Did you know that a couple hundred thousand teachers leave the profession every year? Less than 3% of these are leaving due to retirement. This attrition rate of nearly 8% is a bit alarming. Additionally, enrollment in teacher preparation programs has fallen approximately 35% during the past five years thus resulting in a shortage of roughly 240,000 teachers nationwide. To many of us, these statistics are puzzling, while others wonder why the numbers aren’t bigger. Out of the numerous reasons teachers are exiting their profession, ‘burnout’ is cited universally. Long hours of planning, lack of parent intervention, the increase in district and national testing requirements, and an overall feeling that there isn’t enough time to actually teach, are all components to this ‘teacher burnout’.
Suggestions on how to combat this situation vary greatly, but one idea that is currently the subject of much debate involves the concept of year-round teaching. Not to be confused with extended learning time, which merely reorganizes a traditional 180 day school period, year-round teaching involves swapping out the extended summer break with a series of shorter breaks which are spread more evenly throughout the year.
Proponents for this change argue that our current school calendar is obsolete based on today’s modern society and structure, and based on a time when we were largely an agrarian society. Another highly touted argument for change is that, in giving students more concentrated breaks when they need them, we would be preventing large gaps of summer learning loss. Studies have been somewhat inconclusive in this area, though. The University of Michigan’s mega study, published in 1999, showed that 42 schools indicated no positive impact from year round teaching, while 27 schools reported a significant positive impact. A more recent review of this study, published in 2003, found a small positive impact.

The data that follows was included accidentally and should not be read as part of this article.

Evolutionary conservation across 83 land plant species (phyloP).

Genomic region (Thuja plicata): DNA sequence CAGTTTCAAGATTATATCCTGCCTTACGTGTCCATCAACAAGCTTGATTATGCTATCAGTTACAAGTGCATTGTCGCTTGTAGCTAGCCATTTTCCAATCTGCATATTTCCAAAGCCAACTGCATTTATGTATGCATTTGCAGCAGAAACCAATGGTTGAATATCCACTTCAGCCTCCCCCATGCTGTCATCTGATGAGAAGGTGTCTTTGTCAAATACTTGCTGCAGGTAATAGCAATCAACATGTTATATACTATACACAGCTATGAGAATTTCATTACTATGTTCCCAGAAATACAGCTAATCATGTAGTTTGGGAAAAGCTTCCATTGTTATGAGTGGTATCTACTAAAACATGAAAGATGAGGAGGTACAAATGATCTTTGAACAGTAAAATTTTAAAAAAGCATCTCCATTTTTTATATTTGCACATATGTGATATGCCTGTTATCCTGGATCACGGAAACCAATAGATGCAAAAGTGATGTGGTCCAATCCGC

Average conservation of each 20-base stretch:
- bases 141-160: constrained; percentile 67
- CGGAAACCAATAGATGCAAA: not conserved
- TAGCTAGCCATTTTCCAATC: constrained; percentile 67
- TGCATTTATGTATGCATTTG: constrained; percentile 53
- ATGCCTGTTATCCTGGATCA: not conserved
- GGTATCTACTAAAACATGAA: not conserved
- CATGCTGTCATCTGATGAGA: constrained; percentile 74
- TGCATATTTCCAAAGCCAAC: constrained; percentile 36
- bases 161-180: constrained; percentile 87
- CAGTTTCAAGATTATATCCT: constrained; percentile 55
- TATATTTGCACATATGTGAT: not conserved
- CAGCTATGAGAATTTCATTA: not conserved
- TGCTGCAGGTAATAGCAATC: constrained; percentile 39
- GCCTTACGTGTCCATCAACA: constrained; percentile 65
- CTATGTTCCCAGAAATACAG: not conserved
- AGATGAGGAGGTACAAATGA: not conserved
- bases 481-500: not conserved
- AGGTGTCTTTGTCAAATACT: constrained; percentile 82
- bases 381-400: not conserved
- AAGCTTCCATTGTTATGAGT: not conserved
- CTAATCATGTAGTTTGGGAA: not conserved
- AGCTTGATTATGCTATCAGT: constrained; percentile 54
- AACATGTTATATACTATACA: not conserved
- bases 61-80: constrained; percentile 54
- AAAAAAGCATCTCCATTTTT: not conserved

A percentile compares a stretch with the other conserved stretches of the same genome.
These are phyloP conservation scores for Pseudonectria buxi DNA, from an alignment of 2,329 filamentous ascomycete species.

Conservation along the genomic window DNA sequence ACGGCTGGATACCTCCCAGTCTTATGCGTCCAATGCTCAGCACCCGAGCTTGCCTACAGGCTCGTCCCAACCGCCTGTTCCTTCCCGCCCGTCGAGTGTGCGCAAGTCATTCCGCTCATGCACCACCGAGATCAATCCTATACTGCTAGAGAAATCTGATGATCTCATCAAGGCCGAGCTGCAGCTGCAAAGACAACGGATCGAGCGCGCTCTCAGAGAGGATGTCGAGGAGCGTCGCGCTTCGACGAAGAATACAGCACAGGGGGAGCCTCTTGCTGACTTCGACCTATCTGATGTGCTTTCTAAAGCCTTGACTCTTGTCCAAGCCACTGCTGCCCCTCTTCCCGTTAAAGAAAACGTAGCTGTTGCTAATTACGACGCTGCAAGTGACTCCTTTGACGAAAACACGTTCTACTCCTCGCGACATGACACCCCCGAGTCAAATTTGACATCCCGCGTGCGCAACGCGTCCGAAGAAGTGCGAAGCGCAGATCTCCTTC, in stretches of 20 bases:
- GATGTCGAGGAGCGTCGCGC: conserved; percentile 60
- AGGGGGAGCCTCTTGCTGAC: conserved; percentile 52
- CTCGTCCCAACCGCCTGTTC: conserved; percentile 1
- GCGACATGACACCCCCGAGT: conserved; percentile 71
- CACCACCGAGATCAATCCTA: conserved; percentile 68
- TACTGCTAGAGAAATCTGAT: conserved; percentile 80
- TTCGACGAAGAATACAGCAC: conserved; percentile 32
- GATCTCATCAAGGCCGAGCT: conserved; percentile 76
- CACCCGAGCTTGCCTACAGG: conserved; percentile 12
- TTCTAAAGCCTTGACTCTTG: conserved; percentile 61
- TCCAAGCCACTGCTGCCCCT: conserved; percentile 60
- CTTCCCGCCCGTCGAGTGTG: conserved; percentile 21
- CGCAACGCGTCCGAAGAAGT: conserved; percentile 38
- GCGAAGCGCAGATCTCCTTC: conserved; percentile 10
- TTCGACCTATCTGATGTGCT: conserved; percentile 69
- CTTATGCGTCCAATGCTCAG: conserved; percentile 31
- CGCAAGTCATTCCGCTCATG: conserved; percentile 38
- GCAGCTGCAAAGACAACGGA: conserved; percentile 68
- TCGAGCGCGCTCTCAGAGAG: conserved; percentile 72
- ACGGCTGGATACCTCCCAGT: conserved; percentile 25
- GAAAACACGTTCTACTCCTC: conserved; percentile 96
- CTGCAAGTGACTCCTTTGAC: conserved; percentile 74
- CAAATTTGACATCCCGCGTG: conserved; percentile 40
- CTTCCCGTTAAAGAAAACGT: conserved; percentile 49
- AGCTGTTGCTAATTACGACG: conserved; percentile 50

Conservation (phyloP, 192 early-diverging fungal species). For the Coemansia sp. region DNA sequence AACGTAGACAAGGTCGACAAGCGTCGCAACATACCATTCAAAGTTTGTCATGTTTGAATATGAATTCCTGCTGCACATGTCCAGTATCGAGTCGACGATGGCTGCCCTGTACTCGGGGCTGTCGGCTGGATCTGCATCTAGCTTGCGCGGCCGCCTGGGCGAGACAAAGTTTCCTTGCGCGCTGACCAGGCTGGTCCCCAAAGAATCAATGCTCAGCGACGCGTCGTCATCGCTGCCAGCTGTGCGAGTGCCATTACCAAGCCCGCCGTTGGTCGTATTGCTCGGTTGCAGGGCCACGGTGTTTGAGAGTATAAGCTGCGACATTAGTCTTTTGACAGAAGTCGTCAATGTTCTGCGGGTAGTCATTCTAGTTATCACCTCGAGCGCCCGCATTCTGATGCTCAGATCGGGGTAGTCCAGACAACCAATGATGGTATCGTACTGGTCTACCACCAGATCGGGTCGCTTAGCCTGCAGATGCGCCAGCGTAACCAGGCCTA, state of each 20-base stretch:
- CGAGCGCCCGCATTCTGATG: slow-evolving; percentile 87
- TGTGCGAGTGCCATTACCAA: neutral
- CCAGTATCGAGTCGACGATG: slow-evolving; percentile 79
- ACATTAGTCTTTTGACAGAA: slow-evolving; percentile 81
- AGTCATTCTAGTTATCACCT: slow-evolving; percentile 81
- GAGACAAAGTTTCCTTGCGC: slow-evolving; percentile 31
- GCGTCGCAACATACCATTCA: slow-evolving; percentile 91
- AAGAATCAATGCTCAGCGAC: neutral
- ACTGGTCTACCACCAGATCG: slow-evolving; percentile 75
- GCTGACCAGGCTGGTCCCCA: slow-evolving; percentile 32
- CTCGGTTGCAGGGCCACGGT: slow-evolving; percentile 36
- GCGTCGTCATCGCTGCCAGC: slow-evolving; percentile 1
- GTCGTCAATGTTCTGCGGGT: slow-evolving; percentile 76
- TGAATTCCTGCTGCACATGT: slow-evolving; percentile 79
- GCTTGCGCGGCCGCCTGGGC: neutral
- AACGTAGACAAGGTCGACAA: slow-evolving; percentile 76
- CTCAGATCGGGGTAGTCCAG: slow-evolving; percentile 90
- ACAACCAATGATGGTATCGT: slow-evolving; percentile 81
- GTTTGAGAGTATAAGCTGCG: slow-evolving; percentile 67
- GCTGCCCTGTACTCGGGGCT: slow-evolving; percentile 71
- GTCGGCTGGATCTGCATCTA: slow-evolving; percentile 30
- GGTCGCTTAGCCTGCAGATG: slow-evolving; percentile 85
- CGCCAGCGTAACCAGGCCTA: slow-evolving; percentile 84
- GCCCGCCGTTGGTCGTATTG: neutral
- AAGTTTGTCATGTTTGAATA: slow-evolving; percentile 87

Another argument in favor of year round schooling revolves around the idea that many of our schools are located in areas where they play an essential role in providing needed healthcare services to their communities. In keeping schools open longer, we would be allowing people to access these services on a more consistent basis.
Conversely, opponents of year-round schooling argue that it will cost much more to keep schools open. They cite increased utility and power bills that will have to be paid by the counties and question from where this money will come. Other economic concerns include diminishing tourism dollars and summer jobs for high schoolers.
Additionally, the burden to parents is cited as an argument against year-round schooling. Working parents will have to find alternative care for their children more often. A counterargument here is that, although there are not a lot of options for parents in this area now, there will be in the future if this new calendar is adopted.
Interestingly, ‘teacher burnout’ is both an argument for and against year-round schooling. Some argue that teachers will get needed breaks more consistently if it is implemented. Others say that teachers will miss out on the more extended personal and professional development time allotted during a long summer break.
Whatever your inclinations are concerning this subject, Dynamis Learning Academy can help you with any academic challenges you may currently be facing. Our expertly trained staff are available to customize a tutoring program that specifically fits your child’s needs. Give us a call today and receive a complimentary 15-minute phone consultation. Our goal is to help every child reach their potential.